It has been argued that these distinctions in taste between high and low culture are no longer relevant as a result of the democratizing effects of the mass media. Brian McNair, for example, in his book Striptease Culture: Sex, Media and the Democratisa – tion of Desire (2002), has argued that in postmodern consumer culture the distinc­tions in taste that structured modern societies no longer operate, thereby drawing pornography into the mainstream, including on to television. This proliferation of explicit sexual discourse fuels political fears that television as a rational public sphere is being debased by ‘tabloidization’; that is, the replacement of public service values by commercial profit seeking and the pandering to ‘low’ sensationalism. McNair, on the contrary, regards these fears as a symptom of the patriarchal authoritarianism that regulated the Anglo-American media in the twentieth century and constrained sexual expression. The power to determine what people can consume is being swept away by the democratizing effects of capitalist markets in which progressive sexual representations are contributing to a more liberated, democratic future. Instead of legitimizing the tastes of the powerful, the market caters for a diversified range of consumers. Crucially, this now includes women as potential consumers of sexually explicit texts, whereas in the past they had been restricted to men.

One of the effects of the blurred boundaries between high and low culture in post­modern culture, McNair argues, is that it allows the margins to exert an influence on the mainstream, with pornography being a particular case in point. ‘Pornochic’ is the term he uses to describe the effects of this process:

Pornochic is the representation of porn in non-pornographic art and culture; the pastiche and parody of, the homage to and investigation of porn; the post­modern transformation of porn into mainstream cultural artefacts for a variety of purposes including, as we shall see, advertising, art, comedy and education.

(McNair 2002: 61)

The iconography of pornography thus becomes stylish as it is taken up in fashion and advertising. No longer embarrassing, this ‘trash’ culture is incorporated into post­modern irony and camp innuendo. McNair also identifies the way in which the pro­liferation and control of pornography has become a topic for serious discussion in the public sphere of print journalism and factual television. Matter-of-fact explication and academic intellectualism have, he argues, replaced moralistic condemnation as the dominant mode of discourse in these debates. Pornography, he deduces, has lost its low-class social stigma and people now can admit to enjoying it without shame (ibid.: 84-6).

There is some truth in this argument, which rightly draws attention to the wider availability of pornography in consumer culture, and the way in which its iconography has been more widely disseminated and its social significance more openly debated. But McNair also oversimplifies the situation. The examples he uses are decontextualized, drawn from across all media forms with scarcely any consideration of their distinctive institutional histories and the regulatory contexts that shape their production and consumption. Pornography as a genre is certainly not universally regarded as ‘chic’ even if its iconography has been more widely used in this way. It is only through constructing a very selective account that his optimistic progressivism can be justified. There may be more diversity, but moralistic and patriarchal discourses still abound in the discourses of taste that regulate television production and consumption in both commercial and public service contexts. The continuing low cultural status of pornography can be seen, for example, in the history of the first five years of Channel 5, the most recent of the UK’s terrestrial networks.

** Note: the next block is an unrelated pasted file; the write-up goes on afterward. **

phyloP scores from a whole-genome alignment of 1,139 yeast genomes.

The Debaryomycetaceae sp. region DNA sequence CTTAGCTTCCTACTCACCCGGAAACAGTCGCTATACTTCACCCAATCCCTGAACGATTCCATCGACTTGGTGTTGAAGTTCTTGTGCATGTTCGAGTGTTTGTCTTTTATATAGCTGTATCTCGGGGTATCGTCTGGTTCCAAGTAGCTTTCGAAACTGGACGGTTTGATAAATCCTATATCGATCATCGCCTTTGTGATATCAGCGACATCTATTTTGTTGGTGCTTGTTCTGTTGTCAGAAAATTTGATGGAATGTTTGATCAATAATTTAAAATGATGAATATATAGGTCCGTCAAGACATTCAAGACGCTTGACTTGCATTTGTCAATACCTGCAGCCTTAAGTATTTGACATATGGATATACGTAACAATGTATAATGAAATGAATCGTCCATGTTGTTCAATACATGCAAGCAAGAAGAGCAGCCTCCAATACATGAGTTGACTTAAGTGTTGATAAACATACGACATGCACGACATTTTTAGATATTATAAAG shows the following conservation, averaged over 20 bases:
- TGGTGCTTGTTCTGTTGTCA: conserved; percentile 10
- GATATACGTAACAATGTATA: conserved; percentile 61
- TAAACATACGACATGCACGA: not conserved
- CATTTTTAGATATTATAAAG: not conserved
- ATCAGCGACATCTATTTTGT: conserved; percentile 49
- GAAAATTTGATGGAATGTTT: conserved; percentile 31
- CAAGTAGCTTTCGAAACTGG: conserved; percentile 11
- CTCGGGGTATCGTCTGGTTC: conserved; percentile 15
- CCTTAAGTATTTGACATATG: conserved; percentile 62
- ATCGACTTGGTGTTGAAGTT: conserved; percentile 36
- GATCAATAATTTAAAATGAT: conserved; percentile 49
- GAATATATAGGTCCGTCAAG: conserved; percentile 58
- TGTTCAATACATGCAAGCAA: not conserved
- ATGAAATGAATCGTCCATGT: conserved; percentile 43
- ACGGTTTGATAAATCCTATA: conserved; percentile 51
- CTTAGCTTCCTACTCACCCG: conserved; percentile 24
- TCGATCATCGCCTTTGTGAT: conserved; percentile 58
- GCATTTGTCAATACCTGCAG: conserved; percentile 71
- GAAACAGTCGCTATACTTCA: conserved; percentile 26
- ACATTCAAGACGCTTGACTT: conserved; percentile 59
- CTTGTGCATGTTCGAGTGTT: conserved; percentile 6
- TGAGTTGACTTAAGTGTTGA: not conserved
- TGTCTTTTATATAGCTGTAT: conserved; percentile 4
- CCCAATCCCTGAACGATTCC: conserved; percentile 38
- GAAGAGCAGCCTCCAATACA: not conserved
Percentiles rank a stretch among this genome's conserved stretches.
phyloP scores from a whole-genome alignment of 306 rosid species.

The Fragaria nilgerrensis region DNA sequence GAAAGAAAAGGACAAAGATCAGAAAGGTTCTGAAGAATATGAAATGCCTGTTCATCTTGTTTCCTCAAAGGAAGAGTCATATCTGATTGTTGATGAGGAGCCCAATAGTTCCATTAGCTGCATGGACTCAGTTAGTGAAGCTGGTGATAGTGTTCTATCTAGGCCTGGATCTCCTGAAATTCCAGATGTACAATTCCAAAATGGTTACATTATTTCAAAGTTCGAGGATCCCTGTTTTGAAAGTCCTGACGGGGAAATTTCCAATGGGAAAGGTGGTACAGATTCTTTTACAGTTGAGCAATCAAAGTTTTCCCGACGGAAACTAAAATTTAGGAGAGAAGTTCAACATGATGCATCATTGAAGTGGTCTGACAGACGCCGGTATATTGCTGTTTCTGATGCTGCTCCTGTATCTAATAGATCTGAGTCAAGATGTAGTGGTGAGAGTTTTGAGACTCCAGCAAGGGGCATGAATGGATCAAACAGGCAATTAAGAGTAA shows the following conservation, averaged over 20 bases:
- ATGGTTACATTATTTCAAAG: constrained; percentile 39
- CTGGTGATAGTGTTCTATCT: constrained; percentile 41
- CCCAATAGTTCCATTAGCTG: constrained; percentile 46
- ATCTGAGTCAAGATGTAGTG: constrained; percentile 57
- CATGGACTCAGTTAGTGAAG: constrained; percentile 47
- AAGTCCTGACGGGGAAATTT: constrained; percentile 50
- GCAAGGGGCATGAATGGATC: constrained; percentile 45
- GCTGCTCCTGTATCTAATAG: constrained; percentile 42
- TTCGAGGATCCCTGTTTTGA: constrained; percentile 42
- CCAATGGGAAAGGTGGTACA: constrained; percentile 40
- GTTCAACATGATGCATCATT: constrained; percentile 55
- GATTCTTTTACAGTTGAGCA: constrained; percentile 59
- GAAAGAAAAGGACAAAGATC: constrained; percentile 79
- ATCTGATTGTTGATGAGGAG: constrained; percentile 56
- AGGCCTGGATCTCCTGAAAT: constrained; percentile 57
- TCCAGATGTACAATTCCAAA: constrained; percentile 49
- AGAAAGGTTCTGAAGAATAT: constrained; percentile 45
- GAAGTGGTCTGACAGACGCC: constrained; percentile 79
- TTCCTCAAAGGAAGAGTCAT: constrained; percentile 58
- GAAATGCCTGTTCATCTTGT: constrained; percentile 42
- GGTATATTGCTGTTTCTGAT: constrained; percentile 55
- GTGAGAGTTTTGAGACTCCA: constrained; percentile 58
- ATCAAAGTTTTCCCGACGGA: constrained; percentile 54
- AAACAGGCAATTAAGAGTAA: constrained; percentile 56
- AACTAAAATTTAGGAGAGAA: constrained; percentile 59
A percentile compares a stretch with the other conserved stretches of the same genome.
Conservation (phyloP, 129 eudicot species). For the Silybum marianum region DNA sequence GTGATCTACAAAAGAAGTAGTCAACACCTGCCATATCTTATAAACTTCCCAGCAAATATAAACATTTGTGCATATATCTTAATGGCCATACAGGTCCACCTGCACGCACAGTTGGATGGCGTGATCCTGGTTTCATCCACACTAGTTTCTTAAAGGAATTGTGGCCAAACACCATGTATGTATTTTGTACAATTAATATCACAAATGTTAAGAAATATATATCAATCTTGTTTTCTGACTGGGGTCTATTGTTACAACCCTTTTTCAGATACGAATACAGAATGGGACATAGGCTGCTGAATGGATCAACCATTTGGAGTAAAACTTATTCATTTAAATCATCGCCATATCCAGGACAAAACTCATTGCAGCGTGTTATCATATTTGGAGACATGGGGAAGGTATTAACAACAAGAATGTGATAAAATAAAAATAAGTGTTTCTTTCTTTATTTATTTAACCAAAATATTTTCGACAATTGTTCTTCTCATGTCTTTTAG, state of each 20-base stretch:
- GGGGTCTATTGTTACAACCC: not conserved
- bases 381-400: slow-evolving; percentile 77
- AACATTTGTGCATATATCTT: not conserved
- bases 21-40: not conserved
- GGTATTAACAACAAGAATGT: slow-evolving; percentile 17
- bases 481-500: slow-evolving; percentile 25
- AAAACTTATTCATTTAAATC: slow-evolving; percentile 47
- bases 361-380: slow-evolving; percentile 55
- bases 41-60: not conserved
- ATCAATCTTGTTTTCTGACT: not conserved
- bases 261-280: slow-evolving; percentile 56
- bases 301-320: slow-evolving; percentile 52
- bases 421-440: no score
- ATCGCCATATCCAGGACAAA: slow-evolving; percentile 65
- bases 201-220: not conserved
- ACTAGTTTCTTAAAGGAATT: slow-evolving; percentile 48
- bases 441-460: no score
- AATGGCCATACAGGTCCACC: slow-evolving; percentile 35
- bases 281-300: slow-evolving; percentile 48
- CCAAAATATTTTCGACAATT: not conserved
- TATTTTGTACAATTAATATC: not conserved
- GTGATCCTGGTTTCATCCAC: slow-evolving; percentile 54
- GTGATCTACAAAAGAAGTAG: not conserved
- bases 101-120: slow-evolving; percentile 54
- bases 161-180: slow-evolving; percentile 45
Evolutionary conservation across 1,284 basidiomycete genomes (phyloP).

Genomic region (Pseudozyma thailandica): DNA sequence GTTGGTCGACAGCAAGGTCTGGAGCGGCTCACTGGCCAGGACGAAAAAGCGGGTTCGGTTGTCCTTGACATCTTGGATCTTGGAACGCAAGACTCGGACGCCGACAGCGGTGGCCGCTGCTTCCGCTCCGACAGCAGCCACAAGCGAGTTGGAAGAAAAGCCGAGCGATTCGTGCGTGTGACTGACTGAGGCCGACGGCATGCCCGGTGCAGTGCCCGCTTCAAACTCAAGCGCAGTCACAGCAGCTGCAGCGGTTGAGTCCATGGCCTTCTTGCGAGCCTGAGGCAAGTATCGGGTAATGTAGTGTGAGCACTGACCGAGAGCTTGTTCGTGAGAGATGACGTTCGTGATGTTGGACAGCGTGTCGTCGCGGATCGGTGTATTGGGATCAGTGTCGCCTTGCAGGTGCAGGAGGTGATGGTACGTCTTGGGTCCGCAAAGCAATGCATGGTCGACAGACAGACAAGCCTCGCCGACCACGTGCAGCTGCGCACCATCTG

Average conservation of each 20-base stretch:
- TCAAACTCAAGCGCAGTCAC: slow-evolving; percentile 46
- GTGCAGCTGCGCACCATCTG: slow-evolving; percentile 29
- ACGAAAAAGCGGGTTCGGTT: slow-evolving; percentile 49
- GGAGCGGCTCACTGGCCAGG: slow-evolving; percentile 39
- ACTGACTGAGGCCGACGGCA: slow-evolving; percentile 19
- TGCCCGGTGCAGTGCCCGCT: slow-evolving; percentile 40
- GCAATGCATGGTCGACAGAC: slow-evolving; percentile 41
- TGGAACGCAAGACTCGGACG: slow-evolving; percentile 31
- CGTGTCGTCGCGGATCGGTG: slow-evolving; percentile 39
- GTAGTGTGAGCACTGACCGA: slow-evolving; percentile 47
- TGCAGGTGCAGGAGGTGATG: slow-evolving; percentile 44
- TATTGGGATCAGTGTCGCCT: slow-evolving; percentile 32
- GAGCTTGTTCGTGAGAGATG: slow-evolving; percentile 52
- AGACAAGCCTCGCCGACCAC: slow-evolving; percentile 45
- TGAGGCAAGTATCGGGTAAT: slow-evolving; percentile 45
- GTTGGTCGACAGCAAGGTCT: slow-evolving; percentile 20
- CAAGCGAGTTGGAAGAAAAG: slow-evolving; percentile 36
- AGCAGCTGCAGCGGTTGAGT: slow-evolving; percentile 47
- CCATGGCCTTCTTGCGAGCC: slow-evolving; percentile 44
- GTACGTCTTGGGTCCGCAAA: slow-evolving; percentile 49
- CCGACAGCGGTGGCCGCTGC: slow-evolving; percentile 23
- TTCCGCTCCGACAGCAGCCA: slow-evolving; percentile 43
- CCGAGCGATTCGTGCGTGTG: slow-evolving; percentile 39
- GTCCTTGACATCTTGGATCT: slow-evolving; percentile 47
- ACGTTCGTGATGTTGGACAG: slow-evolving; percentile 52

Dawn Airey, the controller of Channel 5 in the first period following its launch in 1997, audaciously declared that her schedule was organized around ‘films, fucking and football’ or ‘beer, balls and bosoms’. The channel quickly became notorious for including late night, low-budget ‘erotic dramas’ in the schedules. These were typically evaluated in the Guardian (a left-wing ‘quality’ broadsheet) in aesthetic terms as dull, pathetic, sad and unconvincing, and condemned by the Daily Mail (a mid-market, traditional paper with a large female readership) in moral terms as ‘filth’. But Airey consciously refused to be cowed by the adverse critical commentary and talked the channel up as less straight-laced than other channels, ready to have a bit of fun with sex. Apart from the late night erotic dramas there were also numerous documentaries about the sex industry. These were epitomized by the Sex and Shopping series, which ‘investigated’ the sex industry with programmes on lap dancers, porn, stripping and prostitution in which lingering camera shots of naked female flesh were a key feature (this series is discussed in some detail later in the chapter). It provoked many com­plaints to the BSC, whose condemnations of the channel’s output worked to publicize the channel ‘brand’ and differentiate it from the existing terrestrials.